Students suspended for bottle bomb
Two Hilo High School students who are accused of setting off a small explosive device at the school on Friday have each been suspended for six days, according to a Department of Education spokeswoman.
The 16-year-olds were arrested Friday afternoon and taken into custody while detectives from the Juvenile Aid Section of the Hawaii Police Department took over the case.
Juvenile aid officer Lt. Lucille Melemai said Monday the boys are suspected of terroristic threatening, a felony, but the investigation is continuing.
“They are not in custody,” she said. “They were released Friday evening.”
Melemai said she could not identify the boys, as they are still juveniles, adding she did not yet know what kind of punitive action could be taken against them if they are charged and found guilty of terroristic threatening.
“It really depends on the child,” she said. “It’s a family court proceeding, so I will have to discuss this with the prosecutors, and I’ll make a determination at that time.”
According to DOE Director of Communications and Community Affairs Donalyn Dela Cruz, the boys were suspended by Hilo High Principal Robert Dircks in accordance with DOE policy.
“In this case … the police were involved, and they (the boys) were suspended for violation of Chapter 19 (of the school system’s policy). Specifically, disorderly conduct, insubordination, and leaving a classroom during a lockdown without authorization,” she said.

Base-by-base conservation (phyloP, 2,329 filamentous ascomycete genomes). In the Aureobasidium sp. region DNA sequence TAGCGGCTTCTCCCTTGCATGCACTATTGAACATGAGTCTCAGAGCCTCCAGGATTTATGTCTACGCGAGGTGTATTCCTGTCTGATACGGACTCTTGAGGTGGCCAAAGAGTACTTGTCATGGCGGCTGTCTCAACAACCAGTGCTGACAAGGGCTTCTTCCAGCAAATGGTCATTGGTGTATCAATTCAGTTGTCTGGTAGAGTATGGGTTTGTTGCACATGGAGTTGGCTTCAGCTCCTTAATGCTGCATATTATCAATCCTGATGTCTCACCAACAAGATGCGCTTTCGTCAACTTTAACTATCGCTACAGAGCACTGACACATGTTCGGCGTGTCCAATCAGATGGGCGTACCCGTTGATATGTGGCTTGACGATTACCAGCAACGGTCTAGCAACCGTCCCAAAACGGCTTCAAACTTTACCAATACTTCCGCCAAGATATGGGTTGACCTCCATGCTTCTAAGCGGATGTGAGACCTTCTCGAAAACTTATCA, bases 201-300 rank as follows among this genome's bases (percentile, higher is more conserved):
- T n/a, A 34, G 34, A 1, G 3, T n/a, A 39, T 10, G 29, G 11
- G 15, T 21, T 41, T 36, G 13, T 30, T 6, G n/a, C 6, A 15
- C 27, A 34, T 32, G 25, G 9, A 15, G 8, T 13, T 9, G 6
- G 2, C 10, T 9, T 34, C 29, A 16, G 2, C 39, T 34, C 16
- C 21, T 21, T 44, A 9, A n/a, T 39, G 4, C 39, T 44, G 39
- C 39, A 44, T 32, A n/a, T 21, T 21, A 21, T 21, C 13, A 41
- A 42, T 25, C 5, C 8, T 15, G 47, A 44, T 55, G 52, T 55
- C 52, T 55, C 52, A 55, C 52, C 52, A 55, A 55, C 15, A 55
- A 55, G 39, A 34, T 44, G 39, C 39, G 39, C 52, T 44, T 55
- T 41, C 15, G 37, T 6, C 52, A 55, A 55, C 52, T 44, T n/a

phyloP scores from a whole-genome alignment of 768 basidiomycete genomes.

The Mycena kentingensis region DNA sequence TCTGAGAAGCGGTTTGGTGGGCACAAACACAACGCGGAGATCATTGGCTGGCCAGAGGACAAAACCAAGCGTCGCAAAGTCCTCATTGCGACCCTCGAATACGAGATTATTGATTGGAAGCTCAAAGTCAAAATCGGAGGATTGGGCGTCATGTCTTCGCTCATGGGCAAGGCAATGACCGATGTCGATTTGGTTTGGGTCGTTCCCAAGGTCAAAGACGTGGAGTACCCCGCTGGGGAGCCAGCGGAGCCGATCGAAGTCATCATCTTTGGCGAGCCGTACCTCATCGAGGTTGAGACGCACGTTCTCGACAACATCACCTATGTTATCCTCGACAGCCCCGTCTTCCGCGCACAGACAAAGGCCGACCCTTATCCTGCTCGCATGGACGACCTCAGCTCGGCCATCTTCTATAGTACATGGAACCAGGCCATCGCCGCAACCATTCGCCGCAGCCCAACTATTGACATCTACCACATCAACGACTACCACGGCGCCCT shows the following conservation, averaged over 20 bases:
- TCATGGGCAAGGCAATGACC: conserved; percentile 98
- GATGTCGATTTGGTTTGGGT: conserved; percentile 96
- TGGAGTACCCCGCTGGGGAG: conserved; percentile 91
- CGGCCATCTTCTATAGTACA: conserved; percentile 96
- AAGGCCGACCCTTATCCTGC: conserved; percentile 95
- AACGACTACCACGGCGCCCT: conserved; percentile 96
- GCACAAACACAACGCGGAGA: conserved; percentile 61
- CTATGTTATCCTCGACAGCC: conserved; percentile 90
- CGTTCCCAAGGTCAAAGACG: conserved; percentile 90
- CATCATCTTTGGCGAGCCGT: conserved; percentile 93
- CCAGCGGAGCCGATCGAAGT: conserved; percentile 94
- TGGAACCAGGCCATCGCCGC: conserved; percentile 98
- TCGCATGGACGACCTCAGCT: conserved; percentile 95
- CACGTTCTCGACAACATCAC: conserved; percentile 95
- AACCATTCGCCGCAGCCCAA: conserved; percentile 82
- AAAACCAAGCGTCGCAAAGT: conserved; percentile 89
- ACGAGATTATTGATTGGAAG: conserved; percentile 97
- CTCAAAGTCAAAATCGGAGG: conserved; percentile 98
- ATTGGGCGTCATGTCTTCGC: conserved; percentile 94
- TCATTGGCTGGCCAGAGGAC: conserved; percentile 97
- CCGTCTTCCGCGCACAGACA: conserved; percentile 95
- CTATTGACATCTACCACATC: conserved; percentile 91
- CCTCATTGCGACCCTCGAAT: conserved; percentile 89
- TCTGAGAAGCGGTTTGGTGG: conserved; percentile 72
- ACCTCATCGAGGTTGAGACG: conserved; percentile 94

As the students have not yet been determined to have been directly responsible for the possession or setting off of the explosive device, the school has not punished them accordingly.
Dela Cruz added if the criminal investigation identifies one or both of the students as the perpetrators, they could be found to have violated the section of DOE policy that deals with students bringing firearms or explosives onto campus, which would call for “suspensions exceeding 10 days.”
Hilo High went into lockdown shortly after 11:30 a.m. Friday after a small explosive device detonated in an open corridor near the school’s auditorium.
No one was injured as a result of the explosion Thursday.
Police responding to the scene found the remnants of a plastic liquid container and an unidentified liquid substance.
Hawaii Police Lt. Greg Esteban said Friday the device was a small plastic bottle filled with chemicals that is then shaken to begin a chemical reaction. That chemical reaction is what causes the bottle to explode, making a loud noise but not causing much damage.
He did say, however, if other students or staff members had been close to it, the device could have caused injury.
The lockdown was lifted at the school about 1 p.m.
Email Colin M. Stewart at firstname.lastname@example.org.
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